Many Broadway stars and world-renowned performing artists have appeared on the Emery stage, including Russian ballet dancers Nijinsky and Anna Pavlova, actresses Bette Davis and Katherine Cornell, and composers John Philip Sousa and George Gershwin, who played his famous "Rhapsody in Blue" with the Cincinnati Symphony Orchestra here shortly after premiering it at Carnegie Hall in New York.
The Emery Theatre/former OMI-CAS Building came under the ownership of the University of Cincinnati in 1969. When OMI-CAS moved to its new Edgecliff Campus in 1988, the building sat vacant, and the theatre was operated for a decade by the American Theatre Organ Society. The Emery Center Corporation (ECC) was created in 1988 to promote the restoration and sustainable operation of the Emery Theatre.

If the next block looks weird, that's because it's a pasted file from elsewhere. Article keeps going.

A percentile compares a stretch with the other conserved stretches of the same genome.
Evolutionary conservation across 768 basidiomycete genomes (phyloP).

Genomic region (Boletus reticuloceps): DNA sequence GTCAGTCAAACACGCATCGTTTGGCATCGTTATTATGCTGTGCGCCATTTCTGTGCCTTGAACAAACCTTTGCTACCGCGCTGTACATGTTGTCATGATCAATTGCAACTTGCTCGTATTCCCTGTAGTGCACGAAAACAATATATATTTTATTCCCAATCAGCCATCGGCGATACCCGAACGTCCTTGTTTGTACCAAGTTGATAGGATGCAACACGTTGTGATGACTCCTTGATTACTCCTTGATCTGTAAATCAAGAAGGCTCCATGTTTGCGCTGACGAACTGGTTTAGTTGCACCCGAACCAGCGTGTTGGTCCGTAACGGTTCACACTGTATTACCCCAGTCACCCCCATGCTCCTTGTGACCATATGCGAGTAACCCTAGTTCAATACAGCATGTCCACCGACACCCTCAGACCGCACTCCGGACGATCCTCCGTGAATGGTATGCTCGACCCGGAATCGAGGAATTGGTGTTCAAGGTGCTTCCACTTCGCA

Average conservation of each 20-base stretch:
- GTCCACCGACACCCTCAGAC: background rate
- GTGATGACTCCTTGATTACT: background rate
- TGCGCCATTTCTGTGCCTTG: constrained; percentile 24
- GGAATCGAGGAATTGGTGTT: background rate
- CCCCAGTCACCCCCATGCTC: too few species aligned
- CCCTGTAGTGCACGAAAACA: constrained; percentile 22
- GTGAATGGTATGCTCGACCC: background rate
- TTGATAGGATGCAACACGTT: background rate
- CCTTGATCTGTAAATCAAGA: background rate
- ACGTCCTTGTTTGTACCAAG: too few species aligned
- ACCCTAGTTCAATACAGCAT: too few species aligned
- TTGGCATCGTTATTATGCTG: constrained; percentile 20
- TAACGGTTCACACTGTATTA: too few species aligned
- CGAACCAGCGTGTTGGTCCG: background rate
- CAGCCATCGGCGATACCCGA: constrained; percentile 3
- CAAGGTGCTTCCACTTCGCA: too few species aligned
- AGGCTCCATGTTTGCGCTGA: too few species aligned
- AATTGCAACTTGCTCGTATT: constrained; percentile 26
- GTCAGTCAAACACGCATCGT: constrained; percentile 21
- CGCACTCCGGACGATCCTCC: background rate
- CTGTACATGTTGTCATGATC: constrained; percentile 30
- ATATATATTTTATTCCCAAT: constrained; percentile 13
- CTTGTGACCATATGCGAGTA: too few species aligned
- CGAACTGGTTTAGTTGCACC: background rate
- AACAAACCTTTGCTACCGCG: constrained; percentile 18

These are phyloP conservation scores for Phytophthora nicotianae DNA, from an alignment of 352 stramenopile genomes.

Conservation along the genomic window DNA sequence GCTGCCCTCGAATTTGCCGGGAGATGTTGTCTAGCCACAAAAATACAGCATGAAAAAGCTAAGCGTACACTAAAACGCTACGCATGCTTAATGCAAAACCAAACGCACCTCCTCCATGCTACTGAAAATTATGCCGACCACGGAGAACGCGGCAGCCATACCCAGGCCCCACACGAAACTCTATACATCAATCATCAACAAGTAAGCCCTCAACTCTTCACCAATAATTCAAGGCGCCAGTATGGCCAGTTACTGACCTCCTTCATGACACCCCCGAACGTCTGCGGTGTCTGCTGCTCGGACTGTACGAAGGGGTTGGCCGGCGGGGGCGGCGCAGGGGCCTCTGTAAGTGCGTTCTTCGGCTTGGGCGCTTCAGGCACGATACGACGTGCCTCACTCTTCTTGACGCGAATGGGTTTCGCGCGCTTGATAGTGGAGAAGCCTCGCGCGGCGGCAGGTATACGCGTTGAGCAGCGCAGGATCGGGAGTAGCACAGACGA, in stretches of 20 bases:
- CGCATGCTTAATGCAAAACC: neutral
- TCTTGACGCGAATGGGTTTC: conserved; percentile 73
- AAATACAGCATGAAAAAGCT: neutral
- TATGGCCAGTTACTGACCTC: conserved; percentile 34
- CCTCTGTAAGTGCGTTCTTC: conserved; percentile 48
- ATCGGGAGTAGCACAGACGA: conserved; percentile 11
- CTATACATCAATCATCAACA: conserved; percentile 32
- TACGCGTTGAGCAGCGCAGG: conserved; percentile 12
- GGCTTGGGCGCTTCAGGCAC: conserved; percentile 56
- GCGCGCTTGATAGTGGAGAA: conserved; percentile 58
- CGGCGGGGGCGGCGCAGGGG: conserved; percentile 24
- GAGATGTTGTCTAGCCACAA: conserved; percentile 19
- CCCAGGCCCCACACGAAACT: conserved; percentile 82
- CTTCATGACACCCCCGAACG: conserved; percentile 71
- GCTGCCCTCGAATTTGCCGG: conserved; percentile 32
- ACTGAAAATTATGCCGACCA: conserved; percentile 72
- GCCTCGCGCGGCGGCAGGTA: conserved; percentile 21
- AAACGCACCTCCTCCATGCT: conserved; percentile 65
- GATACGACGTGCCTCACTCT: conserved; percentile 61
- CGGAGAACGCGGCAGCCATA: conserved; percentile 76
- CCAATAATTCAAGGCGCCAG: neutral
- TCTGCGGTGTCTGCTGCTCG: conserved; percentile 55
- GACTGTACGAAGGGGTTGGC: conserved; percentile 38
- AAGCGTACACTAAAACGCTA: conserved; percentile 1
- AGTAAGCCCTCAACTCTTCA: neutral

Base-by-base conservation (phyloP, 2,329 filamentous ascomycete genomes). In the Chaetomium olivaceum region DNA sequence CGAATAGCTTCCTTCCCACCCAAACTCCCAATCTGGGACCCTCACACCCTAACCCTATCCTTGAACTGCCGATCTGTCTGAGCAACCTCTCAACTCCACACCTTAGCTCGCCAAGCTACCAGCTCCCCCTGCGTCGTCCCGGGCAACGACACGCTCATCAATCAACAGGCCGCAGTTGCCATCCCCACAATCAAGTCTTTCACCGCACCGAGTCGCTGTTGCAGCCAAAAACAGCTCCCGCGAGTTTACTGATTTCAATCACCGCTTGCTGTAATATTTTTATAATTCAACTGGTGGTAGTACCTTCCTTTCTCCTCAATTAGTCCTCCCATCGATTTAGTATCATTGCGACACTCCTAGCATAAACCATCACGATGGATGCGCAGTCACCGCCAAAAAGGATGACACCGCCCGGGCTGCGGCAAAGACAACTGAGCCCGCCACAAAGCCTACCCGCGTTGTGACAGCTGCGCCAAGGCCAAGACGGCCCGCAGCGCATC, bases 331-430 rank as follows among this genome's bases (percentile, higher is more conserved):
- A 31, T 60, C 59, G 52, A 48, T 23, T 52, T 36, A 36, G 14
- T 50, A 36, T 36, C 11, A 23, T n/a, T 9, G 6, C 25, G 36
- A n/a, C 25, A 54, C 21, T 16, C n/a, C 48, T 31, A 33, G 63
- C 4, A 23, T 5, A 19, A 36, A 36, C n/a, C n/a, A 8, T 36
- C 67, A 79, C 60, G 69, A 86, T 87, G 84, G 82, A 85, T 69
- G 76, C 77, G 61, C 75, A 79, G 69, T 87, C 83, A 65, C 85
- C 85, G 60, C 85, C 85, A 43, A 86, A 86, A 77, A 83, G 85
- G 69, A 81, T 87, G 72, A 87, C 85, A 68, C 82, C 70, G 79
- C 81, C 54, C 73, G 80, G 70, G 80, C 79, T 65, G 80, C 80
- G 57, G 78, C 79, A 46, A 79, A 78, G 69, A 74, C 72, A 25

While restoration of the theatre was delayed, the rest of the complex was redeveloped in 1999-2001, with 59 units of market-rate housing, interior parking, and commercial office and retail space. The $9.7 million project included exterior renovation and interior stabilization of the theatre. The complex is leased long-term (40 + 40 years) to the Emery Center Apartments LP (ECALP), and the ECC holds a sublease for the theatre.
Cincinnati has pent-up demand for a mid-sized theater. The Emery will have 1600 seats, as compared with 3400 in Music Hall, 2700 in the Aronoff, 2400 at the Taft, and 900 at CCM’s Corbett Auditorium. Cincinnati needs a hall for mid-sized audiences to complement our other performing venues. Cincinnatians drive to other cities in our region such as Louisville, Columbus, Indianapolis, Lexington, and Dayton to enjoy entertainers who skip Cincinnati for lack of a suitable venue for their touring shows.